Selling 5% of Aramco, he told a national television audience, will allow the government to develop more quickly other sectors of the economy such as mining or logistics that will create jobs for citizens and revenues for government. “And all this will happen while Aramco is still in Saudi Arabia,” he said.

Beyond these political challenges, listing a stake of Saudi Aramco also involves technical and legal challenges. Before any valuation can be established, the Kingdom has to be able independently to certify the level of Aramco’s oil reserves and production and the way that production will be taxed. Without this, investors can’t judge the value of what they are being offered.

Energy Minister Khalid Falih has promised to provide before 2018 independent confirmation of the Kingdom’s claim that reserves total 260 billion barrels. To make Aramco more appealing to investors, the government already has announced it will cut the tax rate on Aramco to 50% from 85%. A lower tax rate obviously leaves more money in Aramco for investment or dividends to shareholders and thus makes its shares more attractive. Since government will remain a 95% shareholder of Aramco, it will receive 95% of dividends. To the Saudi government, whether its revenue comes from dividends or taxes is immaterial.

Where to list Aramco, the largest IPO ever, also is complex. While Riyadh has made clear it will be listed on the Saudi exchange, that market is far too small to absorb what is hoped to be a $100 billion offering. To lure investors capable of purchasing that large an IPO will require a deep market like New York or London. Yet lawyers for the Kingdom have warned that the New York

exchange is risky because the U.S. is litigious. Deep concerns already exist in the Kingdom about a law Congress passed in 2016 allowing relatives of those who died in the World Trade Center attack on September 11, 2001, to sue Saudi Arabia, home for 15 of 19 hijackers.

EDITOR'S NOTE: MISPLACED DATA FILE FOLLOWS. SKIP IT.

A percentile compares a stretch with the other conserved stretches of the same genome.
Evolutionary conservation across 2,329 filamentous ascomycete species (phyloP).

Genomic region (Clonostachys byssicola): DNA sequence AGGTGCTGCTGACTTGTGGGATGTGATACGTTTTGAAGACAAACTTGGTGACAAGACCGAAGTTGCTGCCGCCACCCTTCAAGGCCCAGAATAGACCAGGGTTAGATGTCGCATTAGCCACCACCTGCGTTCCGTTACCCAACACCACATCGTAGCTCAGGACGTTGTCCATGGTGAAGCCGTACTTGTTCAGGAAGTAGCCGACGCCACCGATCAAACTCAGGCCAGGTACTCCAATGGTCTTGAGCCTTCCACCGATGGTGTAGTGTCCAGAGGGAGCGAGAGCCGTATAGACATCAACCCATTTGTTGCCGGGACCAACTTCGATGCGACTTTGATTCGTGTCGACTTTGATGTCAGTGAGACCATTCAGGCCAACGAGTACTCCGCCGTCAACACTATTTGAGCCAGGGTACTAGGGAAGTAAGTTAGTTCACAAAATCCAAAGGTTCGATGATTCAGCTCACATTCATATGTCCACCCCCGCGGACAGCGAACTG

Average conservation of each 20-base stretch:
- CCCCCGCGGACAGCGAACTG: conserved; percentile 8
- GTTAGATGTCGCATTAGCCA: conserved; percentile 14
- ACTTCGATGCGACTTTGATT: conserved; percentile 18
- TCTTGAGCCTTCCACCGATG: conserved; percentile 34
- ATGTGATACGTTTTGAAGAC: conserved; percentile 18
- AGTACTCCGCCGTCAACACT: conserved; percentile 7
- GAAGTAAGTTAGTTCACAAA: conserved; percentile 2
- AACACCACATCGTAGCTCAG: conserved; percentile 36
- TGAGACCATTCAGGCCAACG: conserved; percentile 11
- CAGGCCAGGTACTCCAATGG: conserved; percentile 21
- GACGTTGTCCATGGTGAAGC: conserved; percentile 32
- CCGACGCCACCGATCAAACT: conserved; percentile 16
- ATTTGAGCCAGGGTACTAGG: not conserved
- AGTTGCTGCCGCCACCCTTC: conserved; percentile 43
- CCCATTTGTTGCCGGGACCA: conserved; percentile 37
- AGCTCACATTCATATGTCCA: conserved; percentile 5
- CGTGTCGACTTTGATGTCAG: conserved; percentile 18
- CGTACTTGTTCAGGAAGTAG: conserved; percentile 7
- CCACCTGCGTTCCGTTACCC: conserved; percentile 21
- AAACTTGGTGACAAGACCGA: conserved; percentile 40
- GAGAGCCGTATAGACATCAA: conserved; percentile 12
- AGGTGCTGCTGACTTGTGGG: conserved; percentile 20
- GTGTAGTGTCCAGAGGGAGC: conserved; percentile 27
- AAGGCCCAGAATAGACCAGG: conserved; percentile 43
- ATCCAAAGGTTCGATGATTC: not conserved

Whether Donald Trump could persuade Congress to overturn or limit this law is an open question. Beyond that, Aramco could face class-action litigation should it be seen not to comply with strict rules from U.S. regulators for transparency on reserves and data disclosure.

Moreover, U.S. shareholder lobby groups are another threat. All this focus on obstacles to a New York listing has put the spotlight on London. A “premium” listing on the London Stock Exchange, however, requires by its rules a float of 25% of a company’s shares. Obviously, Saudi Arabia wants nothing less than a “premium” even though it wants to sell only 5% of its crown jewel. The United Kingdom Investment Association is insisting on no bending of the rules. One big concern of the London Stock Exchange: a listing there would put the Saudi oil company into the FTSE 100 index, making an arm of the Saudi state automatically a holding for millions of pension funds. To ease that concern, Saudi Arabia has stated it will not seek inclusion in the FTSE.

Regardless of the obstacles at home or on foreign exchanges, the Deputy Crown Prince seems absolutely determined to sell a 5% share of Saudi Aramco before 2021. He isn’t likely to be deterred even if, as increasingly speculated by market experts, the offering values Aramco at $1 trillion, only half the $2 trillion he has touted as its value. “He will find a way to spin it,” says a disgruntled Saudi.

author :Mourad Meghni